These terms; Web 1.0, Web 2.0 are simply labels that marketing men have assigned to different types of web application since its inception – but there are some key things that differentiate the two.
Ostensibly Web 1.0 is a set of Internet applications that rely on the ‘Client Server Principle’. This is based on a simple idea where interactions between software systems are broken down into two roles:
Clients request services : : Servers provide them.
It was the advent of browsers that enabled this scheme to become widespread. With the advent of Mosaic – the first graphical browser capable of displaying more than just ASCII (plain text) – a browser could access document and data using FTP for the first time. And it could display HTML (text, anchors, images etc). It even supported several video formats.
So why was HTML so successful?
- It can be employed WITHOUT a deep understanding of programming
- It is FAULT-TOLERANT
- Numerous tools are available for writing HTML docs from simple text editors to sophisticated WYSIWYG environments
It was the release of Netscape along with various other non-Internet related events that caused an explosion in what we now refer to as Web 1.0
THE FLAT WORLD MODEL – Tom Friedman (2000)
- The fall of the iron curtain – opening up a whole new Eastern European market.
- Netscape and IE proving that MONEY could be made from the web (both browsers immediately picked up in Eastern Europe too).
- Software with compatible interfaces and file formats enabling people to connect all over the world (e.g Office suite).
- Open sourcing – the idea of self-organising collaborative communities capable of running large software projects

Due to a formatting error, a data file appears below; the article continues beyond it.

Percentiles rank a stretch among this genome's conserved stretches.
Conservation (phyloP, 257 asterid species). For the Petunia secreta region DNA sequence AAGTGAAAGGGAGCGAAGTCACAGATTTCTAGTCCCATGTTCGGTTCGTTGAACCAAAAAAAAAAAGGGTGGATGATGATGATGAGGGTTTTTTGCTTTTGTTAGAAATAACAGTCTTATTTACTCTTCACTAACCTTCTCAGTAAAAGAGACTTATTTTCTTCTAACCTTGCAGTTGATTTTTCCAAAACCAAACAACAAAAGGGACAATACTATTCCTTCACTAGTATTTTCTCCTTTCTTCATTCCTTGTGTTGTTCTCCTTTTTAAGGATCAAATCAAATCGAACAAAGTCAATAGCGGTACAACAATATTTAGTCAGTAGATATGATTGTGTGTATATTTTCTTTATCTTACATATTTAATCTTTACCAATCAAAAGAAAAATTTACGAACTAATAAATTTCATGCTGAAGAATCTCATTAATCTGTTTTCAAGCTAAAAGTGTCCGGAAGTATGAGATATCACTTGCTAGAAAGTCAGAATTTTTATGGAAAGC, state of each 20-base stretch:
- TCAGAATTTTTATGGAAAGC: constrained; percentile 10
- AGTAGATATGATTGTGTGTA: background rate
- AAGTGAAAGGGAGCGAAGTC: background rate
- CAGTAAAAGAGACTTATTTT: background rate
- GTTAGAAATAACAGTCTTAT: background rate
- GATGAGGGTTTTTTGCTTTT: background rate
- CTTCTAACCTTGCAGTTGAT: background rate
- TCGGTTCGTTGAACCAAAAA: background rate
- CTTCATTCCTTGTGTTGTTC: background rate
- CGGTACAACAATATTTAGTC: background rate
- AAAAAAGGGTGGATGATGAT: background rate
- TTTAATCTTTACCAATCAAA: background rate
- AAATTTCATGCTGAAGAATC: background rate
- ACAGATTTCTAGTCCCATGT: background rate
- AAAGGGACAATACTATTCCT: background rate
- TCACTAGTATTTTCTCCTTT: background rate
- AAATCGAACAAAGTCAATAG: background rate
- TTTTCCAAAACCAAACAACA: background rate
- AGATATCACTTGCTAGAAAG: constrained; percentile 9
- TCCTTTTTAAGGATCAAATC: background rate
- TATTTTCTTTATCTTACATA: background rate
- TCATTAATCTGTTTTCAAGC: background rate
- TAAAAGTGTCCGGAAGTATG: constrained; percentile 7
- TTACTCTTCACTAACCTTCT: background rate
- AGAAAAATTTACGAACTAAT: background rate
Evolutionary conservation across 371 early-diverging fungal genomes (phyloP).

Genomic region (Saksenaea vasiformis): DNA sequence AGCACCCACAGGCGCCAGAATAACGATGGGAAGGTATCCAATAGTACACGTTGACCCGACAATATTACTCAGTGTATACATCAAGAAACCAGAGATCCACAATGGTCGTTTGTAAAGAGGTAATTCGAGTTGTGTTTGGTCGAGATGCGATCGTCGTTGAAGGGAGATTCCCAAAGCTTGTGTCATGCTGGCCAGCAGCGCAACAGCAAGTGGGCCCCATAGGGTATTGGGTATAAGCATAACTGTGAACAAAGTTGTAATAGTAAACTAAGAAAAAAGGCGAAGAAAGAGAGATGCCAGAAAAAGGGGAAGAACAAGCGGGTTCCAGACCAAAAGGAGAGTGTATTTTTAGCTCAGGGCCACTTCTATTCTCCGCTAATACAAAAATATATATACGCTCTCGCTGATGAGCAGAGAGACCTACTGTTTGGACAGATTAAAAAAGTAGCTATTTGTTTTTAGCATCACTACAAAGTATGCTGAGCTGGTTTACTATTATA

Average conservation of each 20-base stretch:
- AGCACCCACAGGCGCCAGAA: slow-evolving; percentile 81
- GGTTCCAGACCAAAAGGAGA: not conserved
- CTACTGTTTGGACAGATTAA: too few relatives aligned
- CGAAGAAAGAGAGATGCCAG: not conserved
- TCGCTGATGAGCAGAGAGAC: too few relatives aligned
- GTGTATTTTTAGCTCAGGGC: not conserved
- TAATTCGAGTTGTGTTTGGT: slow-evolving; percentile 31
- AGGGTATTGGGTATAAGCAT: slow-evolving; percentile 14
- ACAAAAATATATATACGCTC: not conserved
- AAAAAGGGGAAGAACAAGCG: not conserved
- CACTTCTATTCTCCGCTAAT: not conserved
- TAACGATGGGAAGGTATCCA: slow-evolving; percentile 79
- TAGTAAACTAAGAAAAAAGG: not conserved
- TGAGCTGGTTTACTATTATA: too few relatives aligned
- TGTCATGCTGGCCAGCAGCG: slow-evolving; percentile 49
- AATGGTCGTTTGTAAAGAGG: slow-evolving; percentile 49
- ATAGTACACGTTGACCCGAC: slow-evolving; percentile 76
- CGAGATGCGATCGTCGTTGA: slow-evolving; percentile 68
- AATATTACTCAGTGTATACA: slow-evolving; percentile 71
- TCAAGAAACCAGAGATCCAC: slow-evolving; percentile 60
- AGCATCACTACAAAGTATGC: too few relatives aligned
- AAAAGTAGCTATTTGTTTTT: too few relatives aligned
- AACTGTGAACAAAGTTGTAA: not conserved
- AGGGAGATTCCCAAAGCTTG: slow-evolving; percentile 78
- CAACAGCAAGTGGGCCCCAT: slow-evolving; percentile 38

- Outsourcing – where companies concentrate on their core business and leave the peripherals to others who can do it better and cheaper
- Offshoring (look at how call centres have been relocated to the Indian sub-continent for example) China!
- Supply chaining – the idea of streamlining supply and production processes on a global basis.
- Insourcing – it sometimes makes sense to bring specific functions in (or back in) to a company for efficiency (look at UPS Toshiba repairs)
- Informing – thanks to SEARCH ENGINES. In the flat world model knowledge and entertainment can be had anytime anywhere. A 21st Century person no longer depends on print material, libraries or office space.
- Finally the STEROIDS (the technological developments that have made all this possible). These include: digital cabling, wireless computer access – PDAs, cell phones, laptops, storage, computers with high-end capabilities etc etc.
Design elements of a typical Web 1.0 website
- Static pages
- Proprietary HTML extensions such as the <blink> and <marquee> tags introduced during the first browser war
- Online Guestbooks and contact forms
- Top-down information
- Meta tags
Design elements of a typical Web 2.0 website
- Dynamically created pages
- Categories, tags
- RSS/Atom feeds
- User-generated conent – bottom up information
- Web 1.0 was about reading, Web 2.0 is about writing
- Web 1.0 was about companies, Web 2.0 is about communities
- Web 1.0 was about client-server, Web 2.0 is about peer to peer
- Web 1.0 was about HTML, Web 2.0 is about XML
- Web 1.0 was about home pages, Web 2.0 is about blogs
- Web 1.0 was about portals, Web 2.0 is about RSS
- Web 1.0 was about taxonomy, Web 2.0 is about tags
- Web 1.0 was about wires, Web 2.0 is about wireless
- Web 1.0 was about owning, Web 2.0 is about sharing
- Web 1.0 was about Netscape, Web 2.0 is about Google
- Web 1.0 was about web forms, Web 2.0 is about web applications
- Web 1.0 was about screen scraping, Web 2.0 is about APIs
- Web 1.0 was about dialup, Web 2.0 is about broadband
- Web 1.0 was about hardware costs, Web 2.0 is about bandwidth costs